Cats are meat-eaters by nature. Some commercial cat food is healthier for your feline friend than other brands. It is best to avoid any cat food in which the first two or three ingredients include grain of any type. The first two or three ingredients should be meat, chicken, or turkey. Cats do not have a requirement for vegetables or grain. Talk with your pet’s veterinarian about any particular nutritional needs your cat may have.

Kittens needs kitten food until at least 12 months of age. From one year to seven years of age, most cats will do fine on adult/mature cat food. After the age of seven years, a cat is considered to be “elderly” or “senior” and should be changed to cat food designed for the older cat.  If your cat has renal (kidney) problems, she will need to be on a special diet.  If your cat has diabetes, you will need to control how much kitty eats at one time. Talk to your veterinarian about your kitty’s particular needs.

Your cat needs a good, clean  water supply available at all times. Most cats prefer to drink running water.  A good way to provide running water without running up your water bill is to get a water fountain starter kit.

Cats that have longer hair need to be groomed daily to avoid matted hair. Start this daily brushing in kitten-hood so the kitten will learn to love this daily routine. Even cats with short hair should be brushed at least once a week to help prevent “hair balls.”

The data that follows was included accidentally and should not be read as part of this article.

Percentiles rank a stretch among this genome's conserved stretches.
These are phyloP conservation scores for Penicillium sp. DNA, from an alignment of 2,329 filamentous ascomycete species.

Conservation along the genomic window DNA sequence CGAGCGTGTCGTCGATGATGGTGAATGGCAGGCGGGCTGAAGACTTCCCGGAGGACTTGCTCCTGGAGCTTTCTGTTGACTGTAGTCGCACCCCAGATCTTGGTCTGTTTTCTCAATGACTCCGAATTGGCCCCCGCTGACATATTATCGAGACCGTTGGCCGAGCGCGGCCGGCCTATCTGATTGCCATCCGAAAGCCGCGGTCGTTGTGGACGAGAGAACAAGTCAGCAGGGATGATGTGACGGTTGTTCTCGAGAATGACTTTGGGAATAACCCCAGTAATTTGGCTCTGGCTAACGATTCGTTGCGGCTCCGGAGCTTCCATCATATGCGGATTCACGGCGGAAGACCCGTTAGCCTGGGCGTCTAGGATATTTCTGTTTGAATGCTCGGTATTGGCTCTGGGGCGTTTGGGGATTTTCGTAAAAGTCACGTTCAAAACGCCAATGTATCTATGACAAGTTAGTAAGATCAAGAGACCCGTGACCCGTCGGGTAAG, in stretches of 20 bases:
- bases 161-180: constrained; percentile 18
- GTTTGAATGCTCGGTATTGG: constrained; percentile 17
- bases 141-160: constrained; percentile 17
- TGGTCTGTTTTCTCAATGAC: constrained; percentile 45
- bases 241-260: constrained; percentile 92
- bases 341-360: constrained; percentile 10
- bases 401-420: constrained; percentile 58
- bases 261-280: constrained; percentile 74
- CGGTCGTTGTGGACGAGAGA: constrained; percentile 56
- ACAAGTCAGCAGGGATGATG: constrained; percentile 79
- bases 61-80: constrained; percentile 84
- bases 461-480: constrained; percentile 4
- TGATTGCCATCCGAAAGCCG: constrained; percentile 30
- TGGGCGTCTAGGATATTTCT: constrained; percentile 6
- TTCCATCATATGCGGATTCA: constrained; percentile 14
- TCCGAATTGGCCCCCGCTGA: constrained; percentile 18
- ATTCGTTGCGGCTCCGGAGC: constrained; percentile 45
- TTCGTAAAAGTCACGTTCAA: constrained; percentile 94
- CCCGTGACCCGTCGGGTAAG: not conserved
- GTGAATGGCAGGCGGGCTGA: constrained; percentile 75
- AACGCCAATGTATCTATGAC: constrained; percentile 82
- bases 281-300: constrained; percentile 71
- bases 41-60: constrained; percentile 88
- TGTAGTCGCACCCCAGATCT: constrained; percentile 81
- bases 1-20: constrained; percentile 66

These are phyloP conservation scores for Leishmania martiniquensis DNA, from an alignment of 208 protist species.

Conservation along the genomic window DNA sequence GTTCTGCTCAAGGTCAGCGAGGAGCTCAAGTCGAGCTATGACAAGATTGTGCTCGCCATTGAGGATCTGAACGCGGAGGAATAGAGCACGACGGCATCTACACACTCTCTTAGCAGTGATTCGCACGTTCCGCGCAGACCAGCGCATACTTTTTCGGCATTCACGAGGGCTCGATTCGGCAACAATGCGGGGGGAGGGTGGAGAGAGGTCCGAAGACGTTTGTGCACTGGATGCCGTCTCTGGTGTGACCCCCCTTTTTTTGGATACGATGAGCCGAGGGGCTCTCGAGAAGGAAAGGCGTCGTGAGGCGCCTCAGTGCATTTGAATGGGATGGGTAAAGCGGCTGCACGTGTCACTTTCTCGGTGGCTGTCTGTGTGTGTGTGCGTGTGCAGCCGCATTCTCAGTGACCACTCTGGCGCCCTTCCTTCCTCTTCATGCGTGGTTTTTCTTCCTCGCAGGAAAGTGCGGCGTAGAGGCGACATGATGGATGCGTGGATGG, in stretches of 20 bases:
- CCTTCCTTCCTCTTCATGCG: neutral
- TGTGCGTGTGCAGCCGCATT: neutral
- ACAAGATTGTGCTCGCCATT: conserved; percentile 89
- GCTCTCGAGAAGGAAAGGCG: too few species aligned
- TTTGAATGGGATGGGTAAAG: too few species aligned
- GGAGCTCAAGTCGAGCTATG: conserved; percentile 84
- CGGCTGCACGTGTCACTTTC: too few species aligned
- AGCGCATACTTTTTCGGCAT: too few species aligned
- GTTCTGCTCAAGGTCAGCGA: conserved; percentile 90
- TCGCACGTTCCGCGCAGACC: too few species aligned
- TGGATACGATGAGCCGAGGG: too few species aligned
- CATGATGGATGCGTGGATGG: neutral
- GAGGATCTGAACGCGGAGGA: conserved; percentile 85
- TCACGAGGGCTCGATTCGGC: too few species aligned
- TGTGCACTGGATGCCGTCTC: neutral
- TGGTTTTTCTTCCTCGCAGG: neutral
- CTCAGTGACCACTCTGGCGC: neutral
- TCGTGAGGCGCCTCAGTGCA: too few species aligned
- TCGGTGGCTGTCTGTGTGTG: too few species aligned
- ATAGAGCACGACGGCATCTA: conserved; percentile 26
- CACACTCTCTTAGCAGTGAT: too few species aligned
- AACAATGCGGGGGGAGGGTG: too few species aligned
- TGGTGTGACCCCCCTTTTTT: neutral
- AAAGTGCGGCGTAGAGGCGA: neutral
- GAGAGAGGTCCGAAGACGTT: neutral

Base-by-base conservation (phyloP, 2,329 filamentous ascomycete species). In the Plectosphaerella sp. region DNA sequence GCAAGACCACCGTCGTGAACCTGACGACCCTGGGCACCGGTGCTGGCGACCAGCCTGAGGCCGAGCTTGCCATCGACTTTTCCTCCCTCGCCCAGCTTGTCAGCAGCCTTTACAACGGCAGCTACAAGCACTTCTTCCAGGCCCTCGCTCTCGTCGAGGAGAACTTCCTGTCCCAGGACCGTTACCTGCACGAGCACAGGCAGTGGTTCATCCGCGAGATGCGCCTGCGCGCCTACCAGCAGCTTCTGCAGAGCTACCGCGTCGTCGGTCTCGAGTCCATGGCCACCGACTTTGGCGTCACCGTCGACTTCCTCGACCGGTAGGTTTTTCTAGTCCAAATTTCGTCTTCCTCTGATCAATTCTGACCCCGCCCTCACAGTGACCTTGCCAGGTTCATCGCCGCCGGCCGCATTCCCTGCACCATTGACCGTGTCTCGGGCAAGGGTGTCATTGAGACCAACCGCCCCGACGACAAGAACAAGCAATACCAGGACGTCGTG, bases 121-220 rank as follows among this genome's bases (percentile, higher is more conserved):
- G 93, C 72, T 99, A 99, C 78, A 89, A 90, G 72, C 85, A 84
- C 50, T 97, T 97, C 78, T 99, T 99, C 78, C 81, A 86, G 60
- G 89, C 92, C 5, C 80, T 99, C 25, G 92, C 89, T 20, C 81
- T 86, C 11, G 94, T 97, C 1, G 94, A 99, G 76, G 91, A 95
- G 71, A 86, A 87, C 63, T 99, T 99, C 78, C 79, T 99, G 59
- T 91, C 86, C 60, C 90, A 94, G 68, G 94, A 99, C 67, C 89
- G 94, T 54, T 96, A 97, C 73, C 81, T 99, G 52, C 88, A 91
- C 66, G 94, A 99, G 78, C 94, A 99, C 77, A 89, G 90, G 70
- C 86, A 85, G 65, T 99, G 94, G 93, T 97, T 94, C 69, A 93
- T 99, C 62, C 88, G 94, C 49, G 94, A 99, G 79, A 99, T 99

If your cat arrives on your doorstep as either a gift or a stray looking for a hand out, you should immediately have the cat checked by a veterinarian and obtain  vaccinations at the appropriate age.  When old enough, the kitten/cat should be spayed/neutered to prevent many behavioral problems as well as unwanted litters of baby kittens for you to raise and find homes for.

If your newly acquired feline happens to be less than a month old, your kitten will need to be fed with a bottle every few hours and must be kept warm. They cannot fend for themselves until they are old enough to drink milk from a saucer and to eat kitten food. They will learn to use a kitten sized litter box very early — given the opportunity.

Most cats, if introduced correctly to a new household, will become loving members of the family. If they receive love, food, water, fresh litter, and gentle handling, they will likely return the love in their own feline way. If you learn their language, you will be able to differentiate the meanings of the various tones of their meow.

If you have other pets already in the house, introduce them gradually.  Here is a link to an excellent article on how to introduce a new cat to the other household pets.

This article has provided practical tips on what to do if you acquire a cat somewhat unexpectedly, how to provide good care, how to introduce the new feline to the rest of the household, and ways to make your new pet a good part of your life.